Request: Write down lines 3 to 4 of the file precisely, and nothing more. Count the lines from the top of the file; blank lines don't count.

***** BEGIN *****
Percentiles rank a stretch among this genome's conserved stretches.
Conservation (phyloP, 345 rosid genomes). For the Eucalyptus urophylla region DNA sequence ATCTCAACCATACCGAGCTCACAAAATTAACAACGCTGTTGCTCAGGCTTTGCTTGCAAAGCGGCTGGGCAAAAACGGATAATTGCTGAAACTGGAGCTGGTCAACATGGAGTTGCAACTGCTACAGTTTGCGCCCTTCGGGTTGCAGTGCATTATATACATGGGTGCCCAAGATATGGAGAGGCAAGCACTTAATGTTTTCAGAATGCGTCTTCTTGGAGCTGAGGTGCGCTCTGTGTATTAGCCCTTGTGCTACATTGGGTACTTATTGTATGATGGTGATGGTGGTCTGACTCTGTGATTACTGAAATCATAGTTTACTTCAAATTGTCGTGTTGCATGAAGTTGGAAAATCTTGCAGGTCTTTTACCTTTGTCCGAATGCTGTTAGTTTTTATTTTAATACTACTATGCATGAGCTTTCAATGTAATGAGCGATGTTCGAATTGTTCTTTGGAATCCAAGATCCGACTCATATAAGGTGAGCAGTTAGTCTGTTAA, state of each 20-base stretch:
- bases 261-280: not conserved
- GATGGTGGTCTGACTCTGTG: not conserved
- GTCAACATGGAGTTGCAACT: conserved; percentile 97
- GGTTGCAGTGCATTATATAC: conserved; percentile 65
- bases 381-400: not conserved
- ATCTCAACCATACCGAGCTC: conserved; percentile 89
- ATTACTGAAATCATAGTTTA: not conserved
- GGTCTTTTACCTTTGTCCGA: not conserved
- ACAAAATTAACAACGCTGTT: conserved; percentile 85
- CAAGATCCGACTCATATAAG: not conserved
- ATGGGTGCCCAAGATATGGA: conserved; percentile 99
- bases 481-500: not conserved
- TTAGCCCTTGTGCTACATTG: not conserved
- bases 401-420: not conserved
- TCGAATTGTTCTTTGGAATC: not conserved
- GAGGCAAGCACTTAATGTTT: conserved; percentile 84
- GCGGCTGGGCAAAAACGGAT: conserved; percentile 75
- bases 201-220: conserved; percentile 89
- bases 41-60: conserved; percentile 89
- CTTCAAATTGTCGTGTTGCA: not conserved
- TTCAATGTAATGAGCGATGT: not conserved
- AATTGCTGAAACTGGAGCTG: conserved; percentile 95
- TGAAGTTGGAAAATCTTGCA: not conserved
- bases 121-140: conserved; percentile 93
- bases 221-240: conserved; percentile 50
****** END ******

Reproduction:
- bases 261-280: not conserved
- GATGGTGGTCTGACTCTGTG: not conserved